The multiples make up the secondary cast, which often threaten to overshadow the main subject. Each of the alter-personalities appear chillingly unique from the core personality we see in the establishing shots of the interviews. Under hypnosis, the population of the inner landscapes of each of the killers videotaped, are allowed to fully develop. They also form a larger community. Some of the alters blame other personalities for the crimes they’re on death row for, others explain why they did what they did and why they let other personalities take the punishment. It is chilling, and somehow exhilarating, especially to Dr. Lewis. But what does it all mean in court? You can’t lock up one personality in a system of entirely whole consciousnesses.
The documentary traces Lewis’ career to her work with violent juvenile offenders. She becomes an advocate for advanced mental health procedures. Many of the experts at the time credit her, in the interviews, with opening their eyes about how childhood physical and sexual abuse, coupled with neurological damage impact impulses in adults. When Dr. Lewis testified in death penalty cases, her conclusions were challenged by experts in both legal and psychiatric circles. In an interview with Dr. Park Dietz, the esteemed forensic psychiatrist who often faced off against Lewis, still believes dissociative identity disorder is a hoax.
Beyond the interviews and archival footage, Gibney also adds contemporary cinema verité, capturing Dr. Lewis with her family, going over notes and as she gives herself over to painting. He animates her hand-drawn charcoal images to bring some id to the subjects’ superego. The documentary reveals how Dr. Lewis’ works are as much an art as a science. During the segment about “traveling executioner” Sam Jones, an electrician who administrated hundreds of death penalty sentences, Dr. Lewis finds the keys to his psyche in the paintings he made after his executions.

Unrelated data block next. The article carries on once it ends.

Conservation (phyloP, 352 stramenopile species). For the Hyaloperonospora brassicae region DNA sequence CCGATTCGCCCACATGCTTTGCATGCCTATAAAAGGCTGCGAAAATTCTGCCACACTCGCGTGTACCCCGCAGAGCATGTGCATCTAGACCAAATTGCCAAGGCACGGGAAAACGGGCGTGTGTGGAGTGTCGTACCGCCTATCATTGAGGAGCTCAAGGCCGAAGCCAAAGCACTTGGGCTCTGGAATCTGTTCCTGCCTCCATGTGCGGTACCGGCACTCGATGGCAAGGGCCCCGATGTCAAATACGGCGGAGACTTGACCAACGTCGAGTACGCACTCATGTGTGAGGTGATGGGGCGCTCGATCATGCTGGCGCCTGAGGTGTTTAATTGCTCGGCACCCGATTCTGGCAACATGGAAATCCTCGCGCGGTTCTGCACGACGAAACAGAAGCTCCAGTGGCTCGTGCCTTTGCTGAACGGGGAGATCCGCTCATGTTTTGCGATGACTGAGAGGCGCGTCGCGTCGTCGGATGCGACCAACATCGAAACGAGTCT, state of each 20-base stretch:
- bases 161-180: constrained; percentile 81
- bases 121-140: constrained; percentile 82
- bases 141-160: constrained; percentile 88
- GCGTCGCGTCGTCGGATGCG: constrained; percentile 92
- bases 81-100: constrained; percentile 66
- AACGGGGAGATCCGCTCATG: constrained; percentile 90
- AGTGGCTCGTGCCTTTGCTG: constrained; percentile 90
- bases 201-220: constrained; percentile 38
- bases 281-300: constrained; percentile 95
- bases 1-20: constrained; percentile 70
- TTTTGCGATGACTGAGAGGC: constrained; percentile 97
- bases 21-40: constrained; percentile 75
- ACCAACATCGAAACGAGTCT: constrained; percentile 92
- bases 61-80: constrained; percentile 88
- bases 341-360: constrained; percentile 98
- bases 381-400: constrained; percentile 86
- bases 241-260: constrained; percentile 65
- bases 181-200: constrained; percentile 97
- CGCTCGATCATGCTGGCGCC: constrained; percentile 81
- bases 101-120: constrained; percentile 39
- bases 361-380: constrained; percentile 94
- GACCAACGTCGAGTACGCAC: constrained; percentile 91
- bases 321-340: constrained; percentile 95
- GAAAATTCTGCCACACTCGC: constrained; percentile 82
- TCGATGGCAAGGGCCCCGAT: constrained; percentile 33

Laura Dern (The Tale, HBO’s Big Little Lies) gives understated readings of Dr. Lewis’s notes and excerpts from her 1999 book Guilty by Reason of Insanity: Inside the Minds of Killers. It completes the narrative, and adds insight into the findings. Ultimately, Lewis wants to stop the causes of murderous criminality before the acts are carried out, or at least minimize them by bringing them to the surface.
Crazy, Not Insane also competently questions whether the death penalty is a deterrent to violence. It points out that states with the death penalty tend to have higher murder rates than those without. Lewis is dispirited about today’s move toward a federal death penalty. The film underscores the movement with footage of people cheering execution. Some of it looks like it could have come out of a Universal horror picture, but it is archival and real. Once again, the documentary implies something happening below the surface.
The title Crazy, Not Insane refers to the problems the legal system has with defining grave mental illness, and Gibney does a commendable job traversing some very difficult language and landscape. He also offers a very revealing portrait of a driven scientist who allows her work to get personal. At one point in the film, Lewis says she regrets never being able to examine Bundy’s brain for forensic clues into his motives. She also says that about Adolf Hitler’s brain. The little girl who was raised to despise anti-Semitism in all its forms is still able to look for shaken-baby syndrome in Hitler. Experts can question Dr. Lewis’s conclusions, but the documentary leaves no reasonable doubt as to her passion and commitment.
Crazy, Not Insane debuts Wednesday, Nov. 18 at 9 p.m. on HBO.